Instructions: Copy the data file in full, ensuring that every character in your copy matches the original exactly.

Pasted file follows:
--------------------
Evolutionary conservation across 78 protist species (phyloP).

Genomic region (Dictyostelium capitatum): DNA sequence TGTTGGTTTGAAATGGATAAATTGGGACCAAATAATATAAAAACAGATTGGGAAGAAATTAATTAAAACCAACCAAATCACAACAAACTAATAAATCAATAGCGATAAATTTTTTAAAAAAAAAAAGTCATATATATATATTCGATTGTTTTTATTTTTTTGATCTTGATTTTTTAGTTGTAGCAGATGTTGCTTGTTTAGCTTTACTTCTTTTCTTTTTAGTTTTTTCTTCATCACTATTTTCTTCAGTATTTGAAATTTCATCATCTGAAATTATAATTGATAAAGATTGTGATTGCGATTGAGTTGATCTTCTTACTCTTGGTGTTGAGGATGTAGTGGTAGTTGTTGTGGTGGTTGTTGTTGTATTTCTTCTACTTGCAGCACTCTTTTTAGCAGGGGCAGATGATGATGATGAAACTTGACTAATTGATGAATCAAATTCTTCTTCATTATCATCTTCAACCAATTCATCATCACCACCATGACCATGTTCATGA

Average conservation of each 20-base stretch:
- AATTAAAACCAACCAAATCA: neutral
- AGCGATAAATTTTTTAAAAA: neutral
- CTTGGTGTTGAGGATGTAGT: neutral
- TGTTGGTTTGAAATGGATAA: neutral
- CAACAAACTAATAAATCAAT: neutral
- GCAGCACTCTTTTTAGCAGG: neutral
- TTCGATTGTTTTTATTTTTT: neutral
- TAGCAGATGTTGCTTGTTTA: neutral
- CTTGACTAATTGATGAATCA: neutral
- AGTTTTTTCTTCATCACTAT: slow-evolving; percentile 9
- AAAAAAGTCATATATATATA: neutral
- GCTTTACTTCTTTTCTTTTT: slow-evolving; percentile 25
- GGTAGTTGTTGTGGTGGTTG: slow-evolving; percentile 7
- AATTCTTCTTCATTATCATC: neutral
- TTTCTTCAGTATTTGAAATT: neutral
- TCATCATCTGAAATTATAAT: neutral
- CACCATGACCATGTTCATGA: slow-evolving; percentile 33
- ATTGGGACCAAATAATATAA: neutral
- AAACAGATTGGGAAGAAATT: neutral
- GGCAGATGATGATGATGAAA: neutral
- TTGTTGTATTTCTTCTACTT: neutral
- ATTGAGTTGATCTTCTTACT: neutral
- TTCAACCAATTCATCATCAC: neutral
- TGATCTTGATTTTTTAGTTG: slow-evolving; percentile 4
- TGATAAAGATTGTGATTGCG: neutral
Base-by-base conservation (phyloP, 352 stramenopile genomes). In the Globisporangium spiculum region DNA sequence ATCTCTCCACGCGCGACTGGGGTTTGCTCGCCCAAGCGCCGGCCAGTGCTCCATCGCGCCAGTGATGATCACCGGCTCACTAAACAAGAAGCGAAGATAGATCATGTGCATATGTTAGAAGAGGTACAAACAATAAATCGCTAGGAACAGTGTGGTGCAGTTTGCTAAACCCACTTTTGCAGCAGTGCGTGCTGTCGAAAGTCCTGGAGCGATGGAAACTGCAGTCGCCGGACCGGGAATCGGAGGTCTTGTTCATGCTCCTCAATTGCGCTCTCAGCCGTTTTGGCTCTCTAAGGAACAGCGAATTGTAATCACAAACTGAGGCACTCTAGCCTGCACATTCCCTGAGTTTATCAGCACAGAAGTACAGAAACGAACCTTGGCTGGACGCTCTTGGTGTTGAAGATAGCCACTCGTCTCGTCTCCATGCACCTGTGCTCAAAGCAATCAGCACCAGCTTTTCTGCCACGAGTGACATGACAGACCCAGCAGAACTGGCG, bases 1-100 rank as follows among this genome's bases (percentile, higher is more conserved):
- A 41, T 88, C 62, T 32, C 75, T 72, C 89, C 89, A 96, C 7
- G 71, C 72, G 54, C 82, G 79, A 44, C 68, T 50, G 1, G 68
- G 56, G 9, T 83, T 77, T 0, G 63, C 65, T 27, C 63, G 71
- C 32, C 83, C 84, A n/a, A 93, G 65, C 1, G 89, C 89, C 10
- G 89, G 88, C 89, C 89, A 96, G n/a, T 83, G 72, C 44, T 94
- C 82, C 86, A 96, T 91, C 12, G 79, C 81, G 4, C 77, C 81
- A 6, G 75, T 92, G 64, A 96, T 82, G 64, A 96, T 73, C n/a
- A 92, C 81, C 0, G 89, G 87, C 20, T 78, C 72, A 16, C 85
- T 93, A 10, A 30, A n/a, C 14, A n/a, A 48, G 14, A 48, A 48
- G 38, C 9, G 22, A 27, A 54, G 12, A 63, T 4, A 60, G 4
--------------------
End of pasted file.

Evolutionary conservation across 78 protist species (phyloP).

Genomic region (Dictyostelium capitatum): DNA sequence TGTTGGTTTGAAATGGATAAATTGGGACCAAATAATATAAAAACAGATTGGGAAGAAATTAATTAAAACCAACCAAATCACAACAAACTAATAAATCAATAGCGATAAATTTTTTAAAAAAAAAAAGTCATATATATATATTCGATTGTTTTTATTTTTTTGATCTTGATTTTTTAGTTGTAGCAGATGTTGCTTGTTTAGCTTTACTTCTTTTCTTTTTAGTTTTTTCTTCATCACTATTTTCTTCAGTATTTGAAATTTCATCATCTGAAATTATAATTGATAAAGATTGTGATTGCGATTGAGTTGATCTTCTTACTCTTGGTGTTGAGGATGTAGTGGTAGTTGTTGTGGTGGTTGTTGTTGTATTTCTTCTACTTGCAGCACTCTTTTTAGCAGGGGCAGATGATGATGATGAAACTTGACTAATTGATGAATCAAATTCTTCTTCATTATCATCTTCAACCAATTCATCATCACCACCATGACCATGTTCATGA

Average conservation of each 20-base stretch:
- AATTAAAACCAACCAAATCA: neutral
- AGCGATAAATTTTTTAAAAA: neutral
- CTTGGTGTTGAGGATGTAGT: neutral
- TGTTGGTTTGAAATGGATAA: neutral
- CAACAAACTAATAAATCAAT: neutral
- GCAGCACTCTTTTTAGCAGG: neutral
- TTCGATTGTTTTTATTTTTT: neutral
- TAGCAGATGTTGCTTGTTTA: neutral
- CTTGACTAATTGATGAATCA: neutral
- AGTTTTTTCTTCATCACTAT: slow-evolving; percentile 9
- AAAAAAGTCATATATATATA: neutral
- GCTTTACTTCTTTTCTTTTT: slow-evolving; percentile 25
- GGTAGTTGTTGTGGTGGTTG: slow-evolving; percentile 7
- AATTCTTCTTCATTATCATC: neutral
- TTTCTTCAGTATTTGAAATT: neutral
- TCATCATCTGAAATTATAAT: neutral
- CACCATGACCATGTTCATGA: slow-evolving; percentile 33
- ATTGGGACCAAATAATATAA: neutral
- AAACAGATTGGGAAGAAATT: neutral
- GGCAGATGATGATGATGAAA: neutral
- TTGTTGTATTTCTTCTACTT: neutral
- ATTGAGTTGATCTTCTTACT: neutral
- TTCAACCAATTCATCATCAC: neutral
- TGATCTTGATTTTTTAGTTG: slow-evolving; percentile 4
- TGATAAAGATTGTGATTGCG: neutral
Base-by-base conservation (phyloP, 352 stramenopile genomes). In the Globisporangium spiculum region DNA sequence ATCTCTCCACGCGCGACTGGGGTTTGCTCGCCCAAGCGCCGGCCAGTGCTCCATCGCGCCAGTGATGATCACCGGCTCACTAAACAAGAAGCGAAGATAGATCATGTGCATATGTTAGAAGAGGTACAAACAATAAATCGCTAGGAACAGTGTGGTGCAGTTTGCTAAACCCACTTTTGCAGCAGTGCGTGCTGTCGAAAGTCCTGGAGCGATGGAAACTGCAGTCGCCGGACCGGGAATCGGAGGTCTTGTTCATGCTCCTCAATTGCGCTCTCAGCCGTTTTGGCTCTCTAAGGAACAGCGAATTGTAATCACAAACTGAGGCACTCTAGCCTGCACATTCCCTGAGTTTATCAGCACAGAAGTACAGAAACGAACCTTGGCTGGACGCTCTTGGTGTTGAAGATAGCCACTCGTCTCGTCTCCATGCACCTGTGCTCAAAGCAATCAGCACCAGCTTTTCTGCCACGAGTGACATGACAGACCCAGCAGAACTGGCG, bases 1-100 rank as follows among this genome's bases (percentile, higher is more conserved):
- A 41, T 88, C 62, T 32, C 75, T 72, C 89, C 89, A 96, C 7
- G 71, C 72, G 54, C 82, G 79, A 44, C 68, T 50, G 1, G 68
- G 56, G 9, T 83, T 77, T 0, G 63, C 65, T 27, C 63, G 71
- C 32, C 83, C 84, A n/a, A 93, G 65, C 1, G 89, C 89, C 10
- G 89, G 88, C 89, C 89, A 96, G n/a, T 83, G 72, C 44, T 94
- C 82, C 86, A 96, T 91, C 12, G 79, C 81, G 4, C 77, C 81
- A 6, G 75, T 92, G 64, A 96, T 82, G 64, A 96, T 73, C n/a
- A 92, C 81, C 0, G 89, G 87, C 20, T 78, C 72, A 16, C 85
- T 93, A 10, A 30, A n/a, C 14, A n/a, A 48, G 14, A 48, A 48
- G 38, C 9, G 22, A 27, A 54, G 12, A 63, T 4, A 60, G 4